Scientific Name: Lynx rufus
Classification: Game Species and Furbearer
Abundance: Common throughout state
Species Profile (PDF)
The bobcat gets its name from its short tail (about 5 inches long) that is dark above and white below, coloring that may serve a signaling function. The bobcat’s fur is short, dense and soft and is light brown to reddish brown on the back. The underside and insides of the legs are white with dark spots or bars.
The fur down the middle of the back may be darker, and bobcats may be grayer in the winter than at other times of the year. Adult bobcats are about two times as large as a domestic cat, standing 20 inches to 30 inches at the shoulder. Adult weights range from 10 to 40 pounds, with males being about one third larger than females.
Although bobcats are found in a wide range of habitats in North Carolina, wooded habitats of the Coastal Plain and mountains support the largest numbers.
Bottomland hardwoods, young pine stands, swamps and pocosins provide good bobcat habitation in eastern North Carolina. In the mountains, mature forests with openings or early successional forests nearby are favored. Hollow trees, rock piles, brush piles, root masses of uprooted trees or similar sites are common bobcat dens.
The bobcat is a carnivore that favors early successional prey such as rabbits and mice. Bobcats may also consume birds, cotton rats, white-tailed deer, rodents, gray squirrels, raccoons, opossums and snakes.
Trapping seasons are designed to allow the sustainable harvest of furbearers during a time of year when the fur is prime and can be utilized as a renewable natural resource. The trapping season also occurs when the annual rearing of young is past and the young are independent from their parents. That is why you cannot trap outside the regulated trapping season unless an animal is causing damage and you have a depredation permit.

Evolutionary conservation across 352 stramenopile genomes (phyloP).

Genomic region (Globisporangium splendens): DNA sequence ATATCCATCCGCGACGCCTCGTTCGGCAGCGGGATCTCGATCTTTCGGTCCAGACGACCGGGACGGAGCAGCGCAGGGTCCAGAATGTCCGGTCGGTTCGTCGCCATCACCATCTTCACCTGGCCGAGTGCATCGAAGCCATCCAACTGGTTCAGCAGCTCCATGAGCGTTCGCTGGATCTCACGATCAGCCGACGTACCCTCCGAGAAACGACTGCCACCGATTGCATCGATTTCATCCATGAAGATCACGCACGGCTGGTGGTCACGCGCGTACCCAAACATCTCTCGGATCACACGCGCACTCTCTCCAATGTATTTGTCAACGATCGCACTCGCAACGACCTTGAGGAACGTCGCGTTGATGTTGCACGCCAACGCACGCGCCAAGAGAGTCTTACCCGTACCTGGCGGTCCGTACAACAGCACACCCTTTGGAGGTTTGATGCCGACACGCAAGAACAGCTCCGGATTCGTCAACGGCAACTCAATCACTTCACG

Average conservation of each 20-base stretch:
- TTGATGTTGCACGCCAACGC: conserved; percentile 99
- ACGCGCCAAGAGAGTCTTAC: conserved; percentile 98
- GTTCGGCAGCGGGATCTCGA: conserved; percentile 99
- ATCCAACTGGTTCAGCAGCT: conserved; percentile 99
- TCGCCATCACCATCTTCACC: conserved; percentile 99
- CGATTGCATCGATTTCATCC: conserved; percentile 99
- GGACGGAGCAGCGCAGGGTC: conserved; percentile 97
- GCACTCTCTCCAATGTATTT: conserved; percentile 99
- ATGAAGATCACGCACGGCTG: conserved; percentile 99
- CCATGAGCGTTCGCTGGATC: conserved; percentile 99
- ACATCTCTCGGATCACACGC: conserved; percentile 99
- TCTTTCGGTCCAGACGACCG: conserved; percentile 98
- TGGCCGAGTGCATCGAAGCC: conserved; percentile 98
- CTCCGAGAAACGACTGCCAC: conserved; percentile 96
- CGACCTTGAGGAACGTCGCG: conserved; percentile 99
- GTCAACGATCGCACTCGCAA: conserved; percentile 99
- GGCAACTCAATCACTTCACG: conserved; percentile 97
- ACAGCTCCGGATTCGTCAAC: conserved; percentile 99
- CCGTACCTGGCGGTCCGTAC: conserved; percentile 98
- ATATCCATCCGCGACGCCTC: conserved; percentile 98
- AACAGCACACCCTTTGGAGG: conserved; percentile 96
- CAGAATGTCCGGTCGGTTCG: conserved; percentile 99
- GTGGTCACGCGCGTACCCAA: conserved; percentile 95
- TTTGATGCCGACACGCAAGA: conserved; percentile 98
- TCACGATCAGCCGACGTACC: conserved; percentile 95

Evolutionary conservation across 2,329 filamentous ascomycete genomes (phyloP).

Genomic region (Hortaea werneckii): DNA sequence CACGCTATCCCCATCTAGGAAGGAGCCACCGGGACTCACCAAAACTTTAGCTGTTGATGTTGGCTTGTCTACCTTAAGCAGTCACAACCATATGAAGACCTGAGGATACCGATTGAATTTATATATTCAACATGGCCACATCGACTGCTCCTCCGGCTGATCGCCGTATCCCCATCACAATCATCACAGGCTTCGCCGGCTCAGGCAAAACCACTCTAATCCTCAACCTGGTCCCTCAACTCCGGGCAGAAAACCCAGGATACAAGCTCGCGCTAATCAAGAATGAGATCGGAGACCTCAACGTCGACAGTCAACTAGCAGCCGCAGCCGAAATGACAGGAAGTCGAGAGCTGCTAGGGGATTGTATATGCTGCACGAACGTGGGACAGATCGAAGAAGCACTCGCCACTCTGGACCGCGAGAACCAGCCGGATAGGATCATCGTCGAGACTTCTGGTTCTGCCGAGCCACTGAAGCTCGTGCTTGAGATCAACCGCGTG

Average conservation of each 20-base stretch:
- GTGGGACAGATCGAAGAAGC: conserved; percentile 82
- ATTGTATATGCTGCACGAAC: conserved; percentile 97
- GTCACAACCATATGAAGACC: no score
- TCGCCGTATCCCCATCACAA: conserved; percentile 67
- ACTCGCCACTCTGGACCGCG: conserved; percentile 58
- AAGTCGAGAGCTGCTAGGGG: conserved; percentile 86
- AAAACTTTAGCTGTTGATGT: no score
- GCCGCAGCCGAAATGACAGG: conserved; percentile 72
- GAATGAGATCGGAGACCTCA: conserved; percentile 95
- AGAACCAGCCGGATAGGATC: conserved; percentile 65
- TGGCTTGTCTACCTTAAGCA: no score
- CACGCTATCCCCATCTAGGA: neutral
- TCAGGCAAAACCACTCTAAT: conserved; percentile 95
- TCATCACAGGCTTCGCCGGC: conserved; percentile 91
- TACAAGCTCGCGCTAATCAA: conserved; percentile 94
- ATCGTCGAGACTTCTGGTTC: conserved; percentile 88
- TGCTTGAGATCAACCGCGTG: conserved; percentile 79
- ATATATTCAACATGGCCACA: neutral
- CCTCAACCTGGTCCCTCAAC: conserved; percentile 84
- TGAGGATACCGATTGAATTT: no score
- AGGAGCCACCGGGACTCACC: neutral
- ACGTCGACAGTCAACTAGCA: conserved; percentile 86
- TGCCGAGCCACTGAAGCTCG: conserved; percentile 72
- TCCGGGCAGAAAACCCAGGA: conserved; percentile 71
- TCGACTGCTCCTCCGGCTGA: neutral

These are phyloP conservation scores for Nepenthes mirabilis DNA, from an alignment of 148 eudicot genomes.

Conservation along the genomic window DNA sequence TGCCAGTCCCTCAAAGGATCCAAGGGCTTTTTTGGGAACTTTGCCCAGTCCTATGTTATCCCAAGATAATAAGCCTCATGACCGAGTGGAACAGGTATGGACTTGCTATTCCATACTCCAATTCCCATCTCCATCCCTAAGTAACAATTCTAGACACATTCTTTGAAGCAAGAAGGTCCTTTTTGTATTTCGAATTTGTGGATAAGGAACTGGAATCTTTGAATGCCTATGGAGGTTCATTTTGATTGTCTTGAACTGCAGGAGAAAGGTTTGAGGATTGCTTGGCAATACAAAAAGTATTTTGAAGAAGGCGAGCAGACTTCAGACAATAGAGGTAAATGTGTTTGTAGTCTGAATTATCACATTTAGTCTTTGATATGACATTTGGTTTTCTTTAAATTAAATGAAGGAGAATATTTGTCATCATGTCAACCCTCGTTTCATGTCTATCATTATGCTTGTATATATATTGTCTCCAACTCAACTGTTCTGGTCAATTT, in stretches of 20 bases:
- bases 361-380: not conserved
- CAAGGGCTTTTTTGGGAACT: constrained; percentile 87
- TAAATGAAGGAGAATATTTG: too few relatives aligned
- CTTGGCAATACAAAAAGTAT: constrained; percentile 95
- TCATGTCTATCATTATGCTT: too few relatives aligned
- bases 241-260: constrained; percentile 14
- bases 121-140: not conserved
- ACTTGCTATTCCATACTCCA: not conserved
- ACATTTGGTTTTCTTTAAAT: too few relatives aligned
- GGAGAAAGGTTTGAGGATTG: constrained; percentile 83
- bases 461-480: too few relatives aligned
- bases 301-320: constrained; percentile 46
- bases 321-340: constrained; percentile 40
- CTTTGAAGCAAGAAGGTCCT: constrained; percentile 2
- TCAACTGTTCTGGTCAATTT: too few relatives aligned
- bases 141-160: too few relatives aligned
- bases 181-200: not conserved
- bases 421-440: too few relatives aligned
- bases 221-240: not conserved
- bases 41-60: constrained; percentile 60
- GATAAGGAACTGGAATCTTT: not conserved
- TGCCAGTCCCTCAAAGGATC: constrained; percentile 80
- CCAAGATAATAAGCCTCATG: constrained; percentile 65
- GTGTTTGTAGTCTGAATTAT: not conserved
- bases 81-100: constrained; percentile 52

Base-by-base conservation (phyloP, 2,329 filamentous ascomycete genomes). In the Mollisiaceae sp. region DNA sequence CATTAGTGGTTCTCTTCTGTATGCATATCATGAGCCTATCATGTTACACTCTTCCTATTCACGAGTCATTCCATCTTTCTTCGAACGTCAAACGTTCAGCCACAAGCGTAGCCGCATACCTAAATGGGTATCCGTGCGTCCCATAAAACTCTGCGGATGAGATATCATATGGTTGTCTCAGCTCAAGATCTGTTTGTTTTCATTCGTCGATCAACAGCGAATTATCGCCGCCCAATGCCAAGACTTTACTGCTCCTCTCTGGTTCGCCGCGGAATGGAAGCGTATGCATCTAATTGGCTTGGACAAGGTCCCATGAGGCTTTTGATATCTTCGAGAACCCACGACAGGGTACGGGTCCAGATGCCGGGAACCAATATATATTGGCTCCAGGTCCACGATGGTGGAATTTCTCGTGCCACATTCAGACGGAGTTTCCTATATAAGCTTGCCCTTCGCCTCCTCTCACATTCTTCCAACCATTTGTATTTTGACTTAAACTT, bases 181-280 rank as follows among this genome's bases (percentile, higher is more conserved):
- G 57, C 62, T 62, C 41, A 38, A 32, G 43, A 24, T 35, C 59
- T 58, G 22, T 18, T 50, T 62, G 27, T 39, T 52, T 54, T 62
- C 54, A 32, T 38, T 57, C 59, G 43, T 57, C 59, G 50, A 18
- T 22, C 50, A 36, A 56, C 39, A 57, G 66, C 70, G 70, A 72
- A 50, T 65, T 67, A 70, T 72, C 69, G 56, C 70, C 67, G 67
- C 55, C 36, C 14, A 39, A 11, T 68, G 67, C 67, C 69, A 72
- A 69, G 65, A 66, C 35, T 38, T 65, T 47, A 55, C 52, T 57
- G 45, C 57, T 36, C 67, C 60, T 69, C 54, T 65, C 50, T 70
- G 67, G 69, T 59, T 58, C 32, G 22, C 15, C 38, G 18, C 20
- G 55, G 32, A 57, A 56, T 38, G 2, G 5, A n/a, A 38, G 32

Nov. 1 - Mar. 31
Statewide for beaver only.
It is unlawful to:
In North Carolina, it is unlawful for a person to interfere intentionally with the lawful taking of wildlife resources or to drive, harass, or intentionally disturb any wildlife resources for the purpose of disrupting the lawful taking of wildlife resources on public or private property. NOTE: This law does not apply to activity by a person on land he owns or leases or to a person who incidentally interferes with the taking of wildlife resources while using the land for other lawful activity such as agriculture, mining, or recreation.
Violation of this subsection is a misdemeanor punishable for a first conviction by a fine not to exceed $1,000.00, by imprisonment not to exceed 30 days, or by both and punishable for a second or subsequent conviction by a fine left to the discretion of the court. (North Carolina General Statute 295)
WHAT SHOULD I DO?
If you experience unlawful harassment, immediately notify your nearest wildlife enforcement officer, county sheriff's office or local police department. Advise the authorities of this law and that you wish to hunt peacefully.
WHAT NOT TO DO
Do not provoke a fight, threaten reprisals or use profanity. Remember these anti-hunting activists are seeking confrontation and may be accompanied by the news media.
Bobcat Range (pdf)
Bobcat research (NCSU Forestry and Environmental Resources website)
2011- 12 Harvest Survey of North Carolina Hunters (PDF 134 KB)
2010-11 Harvest Survey of North Carolina Hunters (PDF 102 KB)